“You should only invite folks who you know would purchase a gift,” one Instagram user wrote. Another wrote: “No she is not wrong, too many people take advantage of these types of events” and “eat up everything.”
On YouTube, a commenter wrote: “Even if I brought a gift, I would still get up and leave. You don’t know people’s financial situation. But even if that isn’t the case, she should have stated it on the invitations. It was crude and tacky.”
Ewing, due to deliver in October, said she wasn’t serious. She said one person did leave and quickly returned, playing up the satirical moment.
“I’m kinda a jokester,” Ewing said in an interview. “In my mind, it was partially a joke.”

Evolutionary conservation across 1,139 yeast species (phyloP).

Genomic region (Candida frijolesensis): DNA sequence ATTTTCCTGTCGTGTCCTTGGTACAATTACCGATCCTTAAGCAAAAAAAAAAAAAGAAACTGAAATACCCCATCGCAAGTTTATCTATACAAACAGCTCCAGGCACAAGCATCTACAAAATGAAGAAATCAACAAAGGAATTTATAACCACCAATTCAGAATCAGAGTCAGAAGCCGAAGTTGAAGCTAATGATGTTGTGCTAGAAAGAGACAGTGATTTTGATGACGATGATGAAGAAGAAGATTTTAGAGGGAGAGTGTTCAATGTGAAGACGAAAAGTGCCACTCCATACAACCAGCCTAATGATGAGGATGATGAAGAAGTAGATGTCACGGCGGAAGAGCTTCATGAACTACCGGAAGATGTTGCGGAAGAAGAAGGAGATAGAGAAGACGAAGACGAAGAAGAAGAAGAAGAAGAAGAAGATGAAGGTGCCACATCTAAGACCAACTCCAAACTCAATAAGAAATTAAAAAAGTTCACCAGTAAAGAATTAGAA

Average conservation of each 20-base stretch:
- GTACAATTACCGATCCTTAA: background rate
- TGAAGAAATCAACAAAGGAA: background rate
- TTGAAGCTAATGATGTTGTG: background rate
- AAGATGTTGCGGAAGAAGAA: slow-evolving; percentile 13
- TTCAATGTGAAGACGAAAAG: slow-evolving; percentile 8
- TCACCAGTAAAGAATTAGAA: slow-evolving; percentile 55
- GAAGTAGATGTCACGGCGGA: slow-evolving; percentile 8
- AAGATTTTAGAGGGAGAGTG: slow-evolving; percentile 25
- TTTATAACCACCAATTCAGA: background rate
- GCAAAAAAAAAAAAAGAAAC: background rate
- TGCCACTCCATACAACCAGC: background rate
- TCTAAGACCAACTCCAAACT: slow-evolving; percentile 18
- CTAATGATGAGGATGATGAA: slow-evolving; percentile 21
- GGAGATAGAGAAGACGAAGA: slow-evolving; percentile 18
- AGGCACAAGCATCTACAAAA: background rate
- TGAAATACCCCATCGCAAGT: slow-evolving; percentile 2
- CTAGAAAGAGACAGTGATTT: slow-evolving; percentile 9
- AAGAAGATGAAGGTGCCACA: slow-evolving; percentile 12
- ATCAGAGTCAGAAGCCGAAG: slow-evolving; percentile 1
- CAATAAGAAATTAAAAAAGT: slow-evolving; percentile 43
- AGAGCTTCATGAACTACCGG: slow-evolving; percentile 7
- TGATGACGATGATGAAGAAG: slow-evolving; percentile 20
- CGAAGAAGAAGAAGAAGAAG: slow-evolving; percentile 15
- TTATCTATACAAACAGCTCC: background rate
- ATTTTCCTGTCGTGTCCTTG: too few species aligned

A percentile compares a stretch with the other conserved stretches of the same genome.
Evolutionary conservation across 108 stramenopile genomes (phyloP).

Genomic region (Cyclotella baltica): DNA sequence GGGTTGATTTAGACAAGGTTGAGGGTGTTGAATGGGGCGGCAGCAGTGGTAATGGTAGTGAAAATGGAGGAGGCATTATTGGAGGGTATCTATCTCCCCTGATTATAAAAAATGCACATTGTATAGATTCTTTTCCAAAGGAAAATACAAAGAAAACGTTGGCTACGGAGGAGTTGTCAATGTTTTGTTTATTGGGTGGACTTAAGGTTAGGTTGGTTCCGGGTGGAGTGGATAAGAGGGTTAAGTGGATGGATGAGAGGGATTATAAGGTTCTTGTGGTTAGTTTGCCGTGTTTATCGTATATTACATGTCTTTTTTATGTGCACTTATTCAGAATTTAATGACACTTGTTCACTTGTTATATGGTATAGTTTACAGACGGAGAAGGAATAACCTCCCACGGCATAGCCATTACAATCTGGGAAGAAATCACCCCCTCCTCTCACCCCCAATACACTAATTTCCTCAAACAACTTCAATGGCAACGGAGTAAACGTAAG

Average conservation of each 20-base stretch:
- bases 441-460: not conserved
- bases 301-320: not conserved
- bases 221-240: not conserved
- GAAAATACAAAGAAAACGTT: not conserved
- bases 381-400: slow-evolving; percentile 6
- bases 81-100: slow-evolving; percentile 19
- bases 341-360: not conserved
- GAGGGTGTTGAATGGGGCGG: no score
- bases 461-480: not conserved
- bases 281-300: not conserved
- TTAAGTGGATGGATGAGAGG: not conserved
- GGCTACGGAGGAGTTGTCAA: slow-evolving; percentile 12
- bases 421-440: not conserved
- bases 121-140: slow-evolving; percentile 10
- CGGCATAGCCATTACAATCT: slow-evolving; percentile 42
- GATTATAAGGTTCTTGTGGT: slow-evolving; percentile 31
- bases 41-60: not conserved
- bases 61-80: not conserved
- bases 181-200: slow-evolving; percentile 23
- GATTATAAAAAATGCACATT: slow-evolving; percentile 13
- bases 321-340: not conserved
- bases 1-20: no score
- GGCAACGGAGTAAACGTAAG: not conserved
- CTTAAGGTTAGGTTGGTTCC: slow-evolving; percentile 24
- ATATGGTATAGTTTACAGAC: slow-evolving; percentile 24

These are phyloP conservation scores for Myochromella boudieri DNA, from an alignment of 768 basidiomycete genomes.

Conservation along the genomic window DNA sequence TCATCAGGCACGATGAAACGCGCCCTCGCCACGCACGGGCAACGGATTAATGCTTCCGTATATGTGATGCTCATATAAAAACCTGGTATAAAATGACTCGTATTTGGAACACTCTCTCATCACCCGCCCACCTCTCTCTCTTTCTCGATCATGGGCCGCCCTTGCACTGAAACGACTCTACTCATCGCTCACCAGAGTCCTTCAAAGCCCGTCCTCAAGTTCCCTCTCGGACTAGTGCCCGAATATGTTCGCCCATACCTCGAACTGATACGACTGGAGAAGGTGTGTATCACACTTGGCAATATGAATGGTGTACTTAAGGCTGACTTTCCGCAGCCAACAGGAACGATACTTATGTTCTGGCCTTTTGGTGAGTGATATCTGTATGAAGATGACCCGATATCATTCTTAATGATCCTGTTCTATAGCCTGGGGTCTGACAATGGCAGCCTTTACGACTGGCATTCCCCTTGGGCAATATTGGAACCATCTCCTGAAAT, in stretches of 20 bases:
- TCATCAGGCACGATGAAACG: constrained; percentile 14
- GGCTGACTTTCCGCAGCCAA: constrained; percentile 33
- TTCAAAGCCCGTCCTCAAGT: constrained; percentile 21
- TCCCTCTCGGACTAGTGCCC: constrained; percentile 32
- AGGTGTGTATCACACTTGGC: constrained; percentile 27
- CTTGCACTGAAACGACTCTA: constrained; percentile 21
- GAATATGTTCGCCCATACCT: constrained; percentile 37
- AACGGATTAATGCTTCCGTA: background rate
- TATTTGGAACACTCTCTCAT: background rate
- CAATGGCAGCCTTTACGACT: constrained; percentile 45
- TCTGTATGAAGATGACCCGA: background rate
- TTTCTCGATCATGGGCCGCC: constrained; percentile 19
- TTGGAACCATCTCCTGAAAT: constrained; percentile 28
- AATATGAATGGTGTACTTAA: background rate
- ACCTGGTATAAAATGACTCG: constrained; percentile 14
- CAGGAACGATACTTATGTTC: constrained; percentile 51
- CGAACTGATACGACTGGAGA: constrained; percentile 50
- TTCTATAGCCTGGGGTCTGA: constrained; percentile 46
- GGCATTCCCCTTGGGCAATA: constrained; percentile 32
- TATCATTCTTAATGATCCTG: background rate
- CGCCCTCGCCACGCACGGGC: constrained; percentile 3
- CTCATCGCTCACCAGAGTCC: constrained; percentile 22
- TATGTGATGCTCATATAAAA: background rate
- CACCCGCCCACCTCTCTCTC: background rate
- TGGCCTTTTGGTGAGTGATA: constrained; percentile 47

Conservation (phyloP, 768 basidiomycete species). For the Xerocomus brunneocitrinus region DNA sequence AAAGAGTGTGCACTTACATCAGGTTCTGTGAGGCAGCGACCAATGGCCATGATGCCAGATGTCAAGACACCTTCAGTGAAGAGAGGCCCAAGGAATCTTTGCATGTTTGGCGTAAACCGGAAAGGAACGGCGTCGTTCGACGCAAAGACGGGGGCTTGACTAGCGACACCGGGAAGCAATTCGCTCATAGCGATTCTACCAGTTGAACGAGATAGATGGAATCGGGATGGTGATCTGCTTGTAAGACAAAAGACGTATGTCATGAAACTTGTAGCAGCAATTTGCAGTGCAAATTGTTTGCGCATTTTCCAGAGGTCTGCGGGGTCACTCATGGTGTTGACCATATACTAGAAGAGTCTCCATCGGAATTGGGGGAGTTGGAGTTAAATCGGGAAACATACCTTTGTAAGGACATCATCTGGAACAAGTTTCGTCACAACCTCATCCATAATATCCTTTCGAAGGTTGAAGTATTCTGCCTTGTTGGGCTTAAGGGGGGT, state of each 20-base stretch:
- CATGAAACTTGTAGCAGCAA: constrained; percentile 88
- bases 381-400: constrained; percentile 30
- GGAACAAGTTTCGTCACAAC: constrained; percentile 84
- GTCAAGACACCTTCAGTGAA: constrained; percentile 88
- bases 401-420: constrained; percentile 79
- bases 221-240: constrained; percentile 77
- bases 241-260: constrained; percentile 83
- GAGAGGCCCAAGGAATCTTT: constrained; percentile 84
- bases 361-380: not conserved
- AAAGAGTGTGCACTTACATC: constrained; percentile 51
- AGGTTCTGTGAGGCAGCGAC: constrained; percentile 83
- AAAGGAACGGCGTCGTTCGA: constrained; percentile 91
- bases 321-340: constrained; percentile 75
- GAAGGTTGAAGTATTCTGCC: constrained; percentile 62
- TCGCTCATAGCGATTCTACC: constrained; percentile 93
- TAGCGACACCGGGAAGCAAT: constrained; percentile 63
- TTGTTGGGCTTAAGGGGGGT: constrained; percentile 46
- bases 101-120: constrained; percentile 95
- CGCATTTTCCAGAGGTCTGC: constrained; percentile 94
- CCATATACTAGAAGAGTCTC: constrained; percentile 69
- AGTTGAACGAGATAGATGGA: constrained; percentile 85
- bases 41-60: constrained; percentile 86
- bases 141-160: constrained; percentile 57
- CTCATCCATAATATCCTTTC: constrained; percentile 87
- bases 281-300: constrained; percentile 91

“Most of the room, they know me,” she said. “They know my personality. So for them, it wasn’t offensive because that’s kind of my personality. Nobody was offended because nobody showed up without a gift, to my knowledge.”
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Ewing is serious about this. She’s adamant that if you attend someone’s birthday, wedding, or baby shower, you should bring something.
“It was kinda funny, kinda real,” Ewing said. “At my wedding, I noticed that many people came and didn’t bring a gift. And I don’t know about you, but I’ve never gone to anyone’s wedding and not taken a gift. I expect that if you come to an event, you at least bring a card.”